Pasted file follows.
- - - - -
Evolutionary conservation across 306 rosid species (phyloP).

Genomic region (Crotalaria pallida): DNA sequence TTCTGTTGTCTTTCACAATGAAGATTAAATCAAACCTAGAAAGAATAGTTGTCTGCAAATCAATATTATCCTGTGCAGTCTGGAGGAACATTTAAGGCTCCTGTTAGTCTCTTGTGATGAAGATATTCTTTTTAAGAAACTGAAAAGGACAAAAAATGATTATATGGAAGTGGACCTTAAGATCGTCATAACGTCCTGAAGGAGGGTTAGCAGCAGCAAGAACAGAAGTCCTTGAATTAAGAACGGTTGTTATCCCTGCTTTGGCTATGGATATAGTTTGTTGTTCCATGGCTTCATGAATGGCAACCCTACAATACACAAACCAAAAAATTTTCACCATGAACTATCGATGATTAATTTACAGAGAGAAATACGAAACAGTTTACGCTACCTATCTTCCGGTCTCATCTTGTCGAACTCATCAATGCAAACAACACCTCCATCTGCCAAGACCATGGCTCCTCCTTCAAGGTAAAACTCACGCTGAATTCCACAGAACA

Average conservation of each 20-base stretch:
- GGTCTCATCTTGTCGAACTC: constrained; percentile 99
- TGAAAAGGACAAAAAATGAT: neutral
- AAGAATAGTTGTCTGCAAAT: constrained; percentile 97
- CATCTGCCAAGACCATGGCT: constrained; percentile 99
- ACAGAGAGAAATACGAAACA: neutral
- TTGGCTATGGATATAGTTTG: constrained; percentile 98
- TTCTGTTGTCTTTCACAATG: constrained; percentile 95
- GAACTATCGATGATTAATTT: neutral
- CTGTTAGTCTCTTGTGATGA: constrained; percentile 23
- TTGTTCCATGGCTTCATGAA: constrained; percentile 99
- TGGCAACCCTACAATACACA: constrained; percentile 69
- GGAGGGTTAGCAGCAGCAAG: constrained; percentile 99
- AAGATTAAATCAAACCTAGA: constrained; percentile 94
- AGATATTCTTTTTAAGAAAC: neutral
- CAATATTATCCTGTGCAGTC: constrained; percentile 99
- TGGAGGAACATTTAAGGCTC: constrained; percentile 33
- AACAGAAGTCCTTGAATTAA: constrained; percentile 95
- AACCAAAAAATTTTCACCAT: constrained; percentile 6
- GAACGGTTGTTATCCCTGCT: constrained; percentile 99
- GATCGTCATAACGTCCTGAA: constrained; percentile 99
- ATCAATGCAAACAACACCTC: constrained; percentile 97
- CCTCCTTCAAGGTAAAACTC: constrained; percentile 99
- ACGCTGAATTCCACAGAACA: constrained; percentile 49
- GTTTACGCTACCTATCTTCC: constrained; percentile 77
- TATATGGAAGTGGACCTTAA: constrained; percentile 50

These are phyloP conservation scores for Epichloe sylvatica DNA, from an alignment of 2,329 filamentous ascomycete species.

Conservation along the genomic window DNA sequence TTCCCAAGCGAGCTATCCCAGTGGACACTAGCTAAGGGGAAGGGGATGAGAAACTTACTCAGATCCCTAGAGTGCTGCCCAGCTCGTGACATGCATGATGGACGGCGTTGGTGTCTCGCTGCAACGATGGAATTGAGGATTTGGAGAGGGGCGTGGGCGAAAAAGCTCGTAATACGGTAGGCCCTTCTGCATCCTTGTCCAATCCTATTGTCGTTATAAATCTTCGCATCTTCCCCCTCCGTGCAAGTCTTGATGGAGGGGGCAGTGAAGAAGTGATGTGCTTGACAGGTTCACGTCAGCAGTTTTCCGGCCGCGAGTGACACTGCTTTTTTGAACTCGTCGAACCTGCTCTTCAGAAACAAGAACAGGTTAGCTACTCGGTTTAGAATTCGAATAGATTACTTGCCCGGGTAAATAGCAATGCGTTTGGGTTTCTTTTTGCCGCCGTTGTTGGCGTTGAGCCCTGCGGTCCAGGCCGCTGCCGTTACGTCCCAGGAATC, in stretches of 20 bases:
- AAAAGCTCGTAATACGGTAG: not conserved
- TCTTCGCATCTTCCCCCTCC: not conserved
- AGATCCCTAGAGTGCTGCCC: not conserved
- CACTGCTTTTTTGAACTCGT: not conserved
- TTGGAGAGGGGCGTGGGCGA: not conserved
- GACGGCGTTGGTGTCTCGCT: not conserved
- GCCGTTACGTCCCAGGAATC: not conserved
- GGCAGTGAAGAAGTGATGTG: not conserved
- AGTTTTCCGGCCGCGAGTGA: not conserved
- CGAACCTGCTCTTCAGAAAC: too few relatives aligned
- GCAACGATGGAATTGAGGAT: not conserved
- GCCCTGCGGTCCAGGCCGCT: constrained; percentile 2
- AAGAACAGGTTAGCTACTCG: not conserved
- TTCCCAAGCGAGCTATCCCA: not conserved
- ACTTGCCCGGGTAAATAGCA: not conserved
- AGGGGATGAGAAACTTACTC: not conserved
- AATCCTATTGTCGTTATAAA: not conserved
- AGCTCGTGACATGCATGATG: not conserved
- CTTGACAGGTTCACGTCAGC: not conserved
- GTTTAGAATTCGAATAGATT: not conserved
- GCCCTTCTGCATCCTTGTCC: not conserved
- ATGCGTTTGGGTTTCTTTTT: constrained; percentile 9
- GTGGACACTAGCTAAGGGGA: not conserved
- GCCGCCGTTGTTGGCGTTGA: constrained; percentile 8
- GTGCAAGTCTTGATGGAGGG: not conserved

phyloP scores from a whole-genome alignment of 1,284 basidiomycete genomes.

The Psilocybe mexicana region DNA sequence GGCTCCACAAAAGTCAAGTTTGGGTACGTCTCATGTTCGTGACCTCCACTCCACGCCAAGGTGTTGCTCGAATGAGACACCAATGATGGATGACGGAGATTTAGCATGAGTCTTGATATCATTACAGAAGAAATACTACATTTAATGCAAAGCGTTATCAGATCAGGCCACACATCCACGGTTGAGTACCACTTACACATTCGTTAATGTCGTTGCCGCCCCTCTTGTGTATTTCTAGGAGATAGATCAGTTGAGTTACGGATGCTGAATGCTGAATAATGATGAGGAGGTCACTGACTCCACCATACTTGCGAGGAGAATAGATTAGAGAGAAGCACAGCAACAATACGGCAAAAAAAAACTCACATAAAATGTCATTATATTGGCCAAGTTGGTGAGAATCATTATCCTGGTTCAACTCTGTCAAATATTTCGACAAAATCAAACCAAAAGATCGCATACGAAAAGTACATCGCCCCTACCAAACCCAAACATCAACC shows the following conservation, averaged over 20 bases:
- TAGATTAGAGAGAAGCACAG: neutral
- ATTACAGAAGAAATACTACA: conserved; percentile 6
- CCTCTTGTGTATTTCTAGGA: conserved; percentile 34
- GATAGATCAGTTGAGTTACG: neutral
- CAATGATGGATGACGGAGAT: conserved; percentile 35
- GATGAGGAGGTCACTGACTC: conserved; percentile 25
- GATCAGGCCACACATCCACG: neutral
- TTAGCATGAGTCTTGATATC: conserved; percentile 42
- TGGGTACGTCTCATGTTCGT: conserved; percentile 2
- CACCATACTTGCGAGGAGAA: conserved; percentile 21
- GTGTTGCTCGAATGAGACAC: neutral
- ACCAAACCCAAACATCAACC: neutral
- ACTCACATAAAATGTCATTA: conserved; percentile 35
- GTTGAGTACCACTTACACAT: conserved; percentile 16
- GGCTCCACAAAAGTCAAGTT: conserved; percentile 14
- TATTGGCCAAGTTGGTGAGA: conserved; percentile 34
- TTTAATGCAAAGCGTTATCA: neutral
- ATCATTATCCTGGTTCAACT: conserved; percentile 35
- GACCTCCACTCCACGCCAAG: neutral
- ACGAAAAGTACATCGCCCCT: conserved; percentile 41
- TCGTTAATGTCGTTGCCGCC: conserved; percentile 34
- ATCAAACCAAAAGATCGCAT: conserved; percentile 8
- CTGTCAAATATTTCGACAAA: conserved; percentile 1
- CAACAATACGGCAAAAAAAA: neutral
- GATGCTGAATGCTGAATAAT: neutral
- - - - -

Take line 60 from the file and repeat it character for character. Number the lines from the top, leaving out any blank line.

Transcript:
- CCTCTTGTGTATTTCTAGGA: conserved; percentile 34